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Educational opportunities abound in February, March

Kansas Digest: Cow-calf schools, an alfalfa school, farm management courses and farm transition help are available.

Jennifer M. Latzke

January 31, 2024

2 Min Read
Cattle in snow covered field
KANSAS DIGEST: There’s plenty of chances to learn in February and March across Kansas. From alfalfa production to farm transition, there’s something for everyone in the farm household. Courtesy of K-State Research and Extension News Service

There are plenty of opportunities to build farming and ranching skills in Kansas through the following educational events in February and March:

Cow-calf workshops

Kansas State University Extension beef specialists and agents will host several cow-calf production meetings across the state through February. Topics will cover risk management tools, cow herd nutrition after a drought, heifer development strategies and bull selection, depending on location. Here are the dates:

Feb. 5. “Rebuilding the Cow Herd,” 6:30 p.m. at Woolsoncroft Events Center, Seneca, meadowlark.ksu.edu.

Feb. 15. “Feeding Your Cattle Through Drought,” 6 p.m. at Smith Center First Christian Church, Smith Center, postrock.k-state.edu.

Feb. 20. “Cow-Calf and Risk Management,” 5:30 p.m., Eureka United Methodist Church, Eureka, greenwood.k-state.edu.

For more information, visit ksubeef.org or call Jason Warner at 785-532-1460, or Sandy Johnson at 785-462-6281.

Alfalfa winter school

K-State Research and Extension and the Kansas Grassland and Forage Council will host the 2024 Alfalfa Winter School on Feb. 13 at the Burnside Room in Great Bend, Kan.

Learn about new technologies in alfalfa production, management practices for high yield, fertility management, pests and their control, bale management for high feeding efficiency, and management under both drought and irrigated conditions.

It’s free for Kansas Forage and Grassland Council members, or $45 at the door for nonmembers.

Hone farm management skills

Farmers and ranchers can now enhance their farm management skills via an online, self-paced course offered by K-State Research and Extension. The Risk Management on the Farm online course includes five lessons:

  1. determining cost of production

  2. crop insurance

  3. crop marketing

  4. farm programs (ARC/PLC)

  5. beef cow-calf risk management

This self-paced course, taught by K-State Extension farm economist Robin Reid and K-State farm analyst LaVell Winsor, is available for education only, no college credit. Participants will have six months from registration to complete the course. The registration costs $100, and more information can be found at agmanager.info.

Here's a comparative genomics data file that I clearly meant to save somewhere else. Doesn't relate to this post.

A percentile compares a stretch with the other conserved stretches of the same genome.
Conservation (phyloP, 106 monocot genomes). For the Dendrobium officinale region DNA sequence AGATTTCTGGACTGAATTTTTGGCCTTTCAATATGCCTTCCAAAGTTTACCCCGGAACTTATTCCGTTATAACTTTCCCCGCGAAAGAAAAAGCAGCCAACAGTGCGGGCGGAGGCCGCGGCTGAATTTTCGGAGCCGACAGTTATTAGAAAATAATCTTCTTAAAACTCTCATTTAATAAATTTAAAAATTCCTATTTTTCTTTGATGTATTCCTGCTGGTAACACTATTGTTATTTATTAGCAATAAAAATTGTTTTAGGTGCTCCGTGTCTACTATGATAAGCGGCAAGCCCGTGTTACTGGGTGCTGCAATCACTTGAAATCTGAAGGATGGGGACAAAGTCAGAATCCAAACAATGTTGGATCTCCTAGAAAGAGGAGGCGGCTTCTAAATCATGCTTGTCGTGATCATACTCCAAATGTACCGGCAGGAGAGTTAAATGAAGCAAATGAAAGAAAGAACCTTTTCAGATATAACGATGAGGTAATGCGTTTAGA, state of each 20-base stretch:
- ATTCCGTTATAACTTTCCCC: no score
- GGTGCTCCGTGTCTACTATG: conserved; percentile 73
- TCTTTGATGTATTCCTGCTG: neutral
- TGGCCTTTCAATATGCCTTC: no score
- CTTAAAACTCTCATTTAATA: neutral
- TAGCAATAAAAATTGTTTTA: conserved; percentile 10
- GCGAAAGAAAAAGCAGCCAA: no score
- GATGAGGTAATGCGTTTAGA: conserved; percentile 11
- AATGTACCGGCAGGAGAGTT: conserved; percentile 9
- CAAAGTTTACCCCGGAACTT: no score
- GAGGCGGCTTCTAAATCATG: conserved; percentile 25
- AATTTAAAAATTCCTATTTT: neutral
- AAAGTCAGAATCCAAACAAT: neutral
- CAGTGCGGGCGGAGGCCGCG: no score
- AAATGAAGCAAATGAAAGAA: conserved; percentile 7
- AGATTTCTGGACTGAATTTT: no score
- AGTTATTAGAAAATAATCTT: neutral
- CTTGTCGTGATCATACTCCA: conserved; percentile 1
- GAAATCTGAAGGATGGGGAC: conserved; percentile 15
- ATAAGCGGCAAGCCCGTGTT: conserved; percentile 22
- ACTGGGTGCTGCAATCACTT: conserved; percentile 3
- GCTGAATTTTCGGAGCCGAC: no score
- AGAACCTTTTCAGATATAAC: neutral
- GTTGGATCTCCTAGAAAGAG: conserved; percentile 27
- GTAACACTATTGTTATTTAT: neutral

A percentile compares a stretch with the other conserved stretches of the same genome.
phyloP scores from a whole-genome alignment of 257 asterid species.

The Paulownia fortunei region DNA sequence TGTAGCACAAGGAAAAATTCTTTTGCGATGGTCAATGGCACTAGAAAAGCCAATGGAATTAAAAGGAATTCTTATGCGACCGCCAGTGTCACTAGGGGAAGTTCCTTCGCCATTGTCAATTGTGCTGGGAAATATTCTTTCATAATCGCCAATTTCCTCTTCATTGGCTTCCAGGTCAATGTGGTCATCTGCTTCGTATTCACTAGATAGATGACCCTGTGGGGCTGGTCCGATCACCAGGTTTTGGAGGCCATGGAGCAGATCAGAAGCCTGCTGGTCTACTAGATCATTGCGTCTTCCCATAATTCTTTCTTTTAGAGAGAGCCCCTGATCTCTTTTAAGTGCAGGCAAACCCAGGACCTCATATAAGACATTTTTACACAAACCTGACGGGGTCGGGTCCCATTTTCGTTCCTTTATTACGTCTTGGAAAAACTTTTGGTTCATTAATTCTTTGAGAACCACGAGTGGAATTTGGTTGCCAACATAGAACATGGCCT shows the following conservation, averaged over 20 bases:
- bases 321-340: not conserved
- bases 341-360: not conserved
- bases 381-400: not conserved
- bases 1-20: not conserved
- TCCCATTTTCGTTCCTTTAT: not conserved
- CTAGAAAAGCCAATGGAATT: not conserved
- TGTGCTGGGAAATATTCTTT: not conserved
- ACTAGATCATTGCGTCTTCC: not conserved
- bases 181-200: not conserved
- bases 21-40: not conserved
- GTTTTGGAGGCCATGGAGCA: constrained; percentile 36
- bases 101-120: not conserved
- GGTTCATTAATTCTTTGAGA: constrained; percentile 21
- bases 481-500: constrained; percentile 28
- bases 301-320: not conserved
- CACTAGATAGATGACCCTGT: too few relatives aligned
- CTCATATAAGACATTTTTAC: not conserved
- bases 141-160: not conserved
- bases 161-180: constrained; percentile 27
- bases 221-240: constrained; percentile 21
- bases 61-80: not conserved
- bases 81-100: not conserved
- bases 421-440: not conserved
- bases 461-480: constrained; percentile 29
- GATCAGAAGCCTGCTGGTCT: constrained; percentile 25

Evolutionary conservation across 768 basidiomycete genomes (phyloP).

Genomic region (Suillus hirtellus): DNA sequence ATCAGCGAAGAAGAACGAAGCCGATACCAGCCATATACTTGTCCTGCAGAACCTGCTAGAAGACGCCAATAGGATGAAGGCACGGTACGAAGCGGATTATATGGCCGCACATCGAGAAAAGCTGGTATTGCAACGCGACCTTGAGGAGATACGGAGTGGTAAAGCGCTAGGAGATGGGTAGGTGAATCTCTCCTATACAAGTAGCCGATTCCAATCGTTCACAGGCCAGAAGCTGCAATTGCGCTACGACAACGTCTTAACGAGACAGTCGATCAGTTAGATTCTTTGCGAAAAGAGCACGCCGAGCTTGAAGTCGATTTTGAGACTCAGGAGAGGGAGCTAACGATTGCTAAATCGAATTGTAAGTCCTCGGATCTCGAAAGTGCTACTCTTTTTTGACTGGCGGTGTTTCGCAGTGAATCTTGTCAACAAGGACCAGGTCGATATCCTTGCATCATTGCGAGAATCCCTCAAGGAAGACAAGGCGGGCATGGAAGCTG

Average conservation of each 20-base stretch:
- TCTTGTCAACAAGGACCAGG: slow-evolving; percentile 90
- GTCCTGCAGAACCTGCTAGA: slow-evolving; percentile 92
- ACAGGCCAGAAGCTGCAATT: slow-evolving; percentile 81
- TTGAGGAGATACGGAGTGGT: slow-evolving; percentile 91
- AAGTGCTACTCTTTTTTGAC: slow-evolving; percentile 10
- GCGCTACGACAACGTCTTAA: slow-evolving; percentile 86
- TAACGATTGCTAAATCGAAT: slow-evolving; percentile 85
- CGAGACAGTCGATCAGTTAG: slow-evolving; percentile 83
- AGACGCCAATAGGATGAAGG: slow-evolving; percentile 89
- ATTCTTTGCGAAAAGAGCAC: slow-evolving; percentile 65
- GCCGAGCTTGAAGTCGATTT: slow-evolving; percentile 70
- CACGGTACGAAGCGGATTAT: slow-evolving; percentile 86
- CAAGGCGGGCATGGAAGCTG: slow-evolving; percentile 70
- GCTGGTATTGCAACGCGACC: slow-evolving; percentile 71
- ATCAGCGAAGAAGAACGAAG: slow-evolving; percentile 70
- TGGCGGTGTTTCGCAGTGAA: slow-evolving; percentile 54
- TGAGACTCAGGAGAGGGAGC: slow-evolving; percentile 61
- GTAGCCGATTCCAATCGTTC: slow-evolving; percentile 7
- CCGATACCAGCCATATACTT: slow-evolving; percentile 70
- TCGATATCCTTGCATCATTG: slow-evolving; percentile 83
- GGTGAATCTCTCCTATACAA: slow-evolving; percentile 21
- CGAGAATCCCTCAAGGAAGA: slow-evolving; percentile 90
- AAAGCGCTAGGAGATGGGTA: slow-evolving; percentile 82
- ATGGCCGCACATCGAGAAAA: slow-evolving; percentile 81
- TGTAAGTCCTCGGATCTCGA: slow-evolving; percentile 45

Farm and ranch transition conferences

The Kansas State University Department of Agricultural Economics’ Office of Farm and Ranch Transition is hosting a slate of three one-day conferences to help farm families prepare to transition their farms to the next generation.

Each meeting will feature Shannon Ferrel, professor and agricultural law specialist at Oklahoma State University.

Other speakers will include representatives from USDA’s Farm Service Agency, K-State, accountants and attorneys, all with insights to share about transition planning.

The three meetings will be March 6 at the Clarion Inn, Garden City; March 7 at the Great Bend Convention Center, Great Bend; and March 8 at the Hilton Garden Inn, Manhattan.

Registration is $60. Find more information at agmanager.info.

About the Author(s)

Jennifer M. Latzke

Editor, Kansas Farmer

Through all her travels, Jennifer M. Latzke knows that there is no place like Kansas.

Jennifer grew up on her family’s multigenerational registered Angus seedstock ranch and diversified farm just north of Woodbine, Kan., about 30 minutes south of Junction City on the edge of the Kansas Flint Hills. Rock Springs Ranch State 4-H Center was in her family’s backyard.

While at Kansas State University, Jennifer was a member of the Sigma Kappa Sorority and a national officer for the Agricultural Communicators of Tomorrow. She graduated in May 2000 with a bachelor’s degree in agricultural communications and a minor in animal science. In August 2000 Jennifer started her 20-year agricultural writing career in Dodge City, Kan., on the far southwest corner of the state.

She’s traveled across the U.S. writing on wheat, sorghum, corn, cotton, dairy and beef stories as well as breaking news and policy at the local, state and national levels. Latzke has traveled across Mexico and South America with the U.S. Wheat Associates and toured Vietnam as a member of KARL Class X. She’s traveled to Argentina as one of 10 IFAJ-Alltech Young Leaders in Agricultural Journalism. And she was part of a delegation of AAEA: The Ag Communicators Network members invited to Cuba.

Jennifer’s an award-winning writer, columnist, and podcaster, recognized by the Kansas Professional Communicators, Kansas Press Association, the National Federation of Presswomen, Livestock Publications Council, and AAEA. In 2019, Jennifer reached the pinnacle of achievements, earning the title of “Writer of Merit” from AAEA.

Trips and accolades are lovely, but Jennifer says she is happiest on the road talking to farmers and ranchers and gathering stories and photos to share with readers.

“It’s an honor and a great responsibility to be able to tell someone’s story and bring them recognition for their work on the land,” Jennifer says. “But my role is also evolving to help our more urban neighbors understand the issues our Kansas farmers face in bringing the food and fiber to their store shelves.”

She spends her time gardening, crafting, watching K-State football, and cheering on her nephews and niece in their 4-H projects. She can be found on Twitter at @Latzke.

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